The analysts searched for peer-reviewed, English language articles from studies which compared post-treatment outcomes from interventions described as motivational interviewing against those from control A group of people, households, organisations, communities or other units who do not participate in the intervention(s) being evaluated. Instead, they receive no intervention or none relevant to the outcomes being assessed, carry on as usual, or receive an alternative intervention (for the latter the term comparison group may be preferable). Outcome measures taken from the controls form the benchmark against which changes in the intervention group(s) are compared to determine whether the intervention had an impact and whether this is statistically significant. Comparability between control and intervention groups is essential. Normally this is best achieved by randomly allocating research participants to the different groups. Alternatives include sequentially selecting participants for one then the other group(s), or deliberately selecting similar set of participants for each group. conditions such as assessment only or an intervention not intended or expected to affect substance use. The people involved had to be (with minor exceptions) aged 21 or less, though their parents might also be involved in the intervention. With relatively few studies, the analytic method did not assume that the impact of these motivational interventions varied only by chance around one 'true' underlying figure, but that differences between the studies might have led to real differences in the impacts of the interventions.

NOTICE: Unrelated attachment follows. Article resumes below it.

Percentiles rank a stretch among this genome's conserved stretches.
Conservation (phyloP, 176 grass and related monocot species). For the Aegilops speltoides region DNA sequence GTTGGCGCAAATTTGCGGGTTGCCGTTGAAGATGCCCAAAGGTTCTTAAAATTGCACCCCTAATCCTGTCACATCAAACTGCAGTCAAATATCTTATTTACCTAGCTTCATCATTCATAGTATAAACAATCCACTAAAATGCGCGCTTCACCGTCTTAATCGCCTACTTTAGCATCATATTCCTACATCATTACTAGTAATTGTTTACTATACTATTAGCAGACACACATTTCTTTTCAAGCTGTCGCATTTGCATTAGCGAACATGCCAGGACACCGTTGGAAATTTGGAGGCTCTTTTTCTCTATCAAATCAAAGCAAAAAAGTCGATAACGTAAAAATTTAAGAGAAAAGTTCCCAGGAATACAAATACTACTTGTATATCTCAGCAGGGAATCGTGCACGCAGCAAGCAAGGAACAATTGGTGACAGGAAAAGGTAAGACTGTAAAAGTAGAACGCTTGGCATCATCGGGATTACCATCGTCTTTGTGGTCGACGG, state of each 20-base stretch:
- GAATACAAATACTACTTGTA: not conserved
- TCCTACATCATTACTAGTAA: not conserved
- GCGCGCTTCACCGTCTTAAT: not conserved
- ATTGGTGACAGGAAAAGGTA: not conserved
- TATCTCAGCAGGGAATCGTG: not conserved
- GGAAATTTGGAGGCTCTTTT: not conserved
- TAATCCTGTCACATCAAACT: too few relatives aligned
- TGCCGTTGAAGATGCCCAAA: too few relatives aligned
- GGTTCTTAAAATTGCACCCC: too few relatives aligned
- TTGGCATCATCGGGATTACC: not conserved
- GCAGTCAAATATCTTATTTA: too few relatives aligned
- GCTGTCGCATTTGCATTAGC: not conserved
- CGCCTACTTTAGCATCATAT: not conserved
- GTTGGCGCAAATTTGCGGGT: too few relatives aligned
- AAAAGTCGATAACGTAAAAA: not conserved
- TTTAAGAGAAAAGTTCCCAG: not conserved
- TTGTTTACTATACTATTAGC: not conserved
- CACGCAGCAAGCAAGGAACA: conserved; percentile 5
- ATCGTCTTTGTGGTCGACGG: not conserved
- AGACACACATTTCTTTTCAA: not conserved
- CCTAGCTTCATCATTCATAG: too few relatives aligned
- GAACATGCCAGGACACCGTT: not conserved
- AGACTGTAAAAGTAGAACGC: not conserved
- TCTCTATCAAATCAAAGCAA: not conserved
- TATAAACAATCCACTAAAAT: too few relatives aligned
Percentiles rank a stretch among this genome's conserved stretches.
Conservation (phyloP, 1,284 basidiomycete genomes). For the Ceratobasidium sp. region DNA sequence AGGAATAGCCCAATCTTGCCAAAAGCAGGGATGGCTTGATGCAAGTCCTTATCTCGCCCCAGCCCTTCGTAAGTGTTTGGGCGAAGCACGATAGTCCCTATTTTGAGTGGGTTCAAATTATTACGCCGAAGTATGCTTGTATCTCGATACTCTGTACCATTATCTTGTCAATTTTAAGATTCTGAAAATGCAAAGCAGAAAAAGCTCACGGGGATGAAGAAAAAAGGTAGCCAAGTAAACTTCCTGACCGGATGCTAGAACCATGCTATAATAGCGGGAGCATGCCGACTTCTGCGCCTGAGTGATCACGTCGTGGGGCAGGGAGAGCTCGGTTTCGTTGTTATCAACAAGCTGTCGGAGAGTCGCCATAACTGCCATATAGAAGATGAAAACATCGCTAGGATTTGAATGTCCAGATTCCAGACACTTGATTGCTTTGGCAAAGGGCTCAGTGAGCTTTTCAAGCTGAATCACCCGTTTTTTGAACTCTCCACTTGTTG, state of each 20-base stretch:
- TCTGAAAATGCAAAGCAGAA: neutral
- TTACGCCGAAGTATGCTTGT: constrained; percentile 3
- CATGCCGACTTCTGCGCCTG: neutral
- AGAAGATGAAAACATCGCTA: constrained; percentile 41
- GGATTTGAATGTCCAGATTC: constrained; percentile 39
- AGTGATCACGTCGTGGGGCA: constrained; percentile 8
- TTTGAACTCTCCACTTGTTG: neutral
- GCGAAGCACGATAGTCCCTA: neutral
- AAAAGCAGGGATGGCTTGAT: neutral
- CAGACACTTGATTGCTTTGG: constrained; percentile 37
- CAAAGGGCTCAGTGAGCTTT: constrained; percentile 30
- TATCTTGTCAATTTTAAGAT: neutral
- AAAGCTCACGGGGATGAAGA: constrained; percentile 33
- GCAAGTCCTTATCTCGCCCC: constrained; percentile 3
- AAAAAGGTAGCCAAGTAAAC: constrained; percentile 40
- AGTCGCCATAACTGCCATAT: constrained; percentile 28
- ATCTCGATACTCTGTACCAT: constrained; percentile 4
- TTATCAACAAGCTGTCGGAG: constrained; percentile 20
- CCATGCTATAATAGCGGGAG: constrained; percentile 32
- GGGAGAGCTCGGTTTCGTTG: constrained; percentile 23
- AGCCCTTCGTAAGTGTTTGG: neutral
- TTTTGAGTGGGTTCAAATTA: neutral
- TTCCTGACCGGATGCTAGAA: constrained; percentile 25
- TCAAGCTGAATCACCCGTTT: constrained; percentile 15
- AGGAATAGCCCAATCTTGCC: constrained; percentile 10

In all 21 studies were discovered. Most documented changes in cannabis and alcohol use, a third smoking, while lesser proportions reported on other drugs. All but four studies recruited samples who were not attending treatment centres but might for example have been identified as substance users in emergency departments or doctors' surgeries, or responded to requests for substance users to join a study. In line with this sampling, 13 of the 21 studies tested brief interventions consisting of just one session of motivational interviewing, and in 17 the motivational intervention was the sole 'treatment'. Additional to or instead of measuring change shortly after the interventions ended, seven studies conducted follow-up assessments over six months later and another four within the next six months.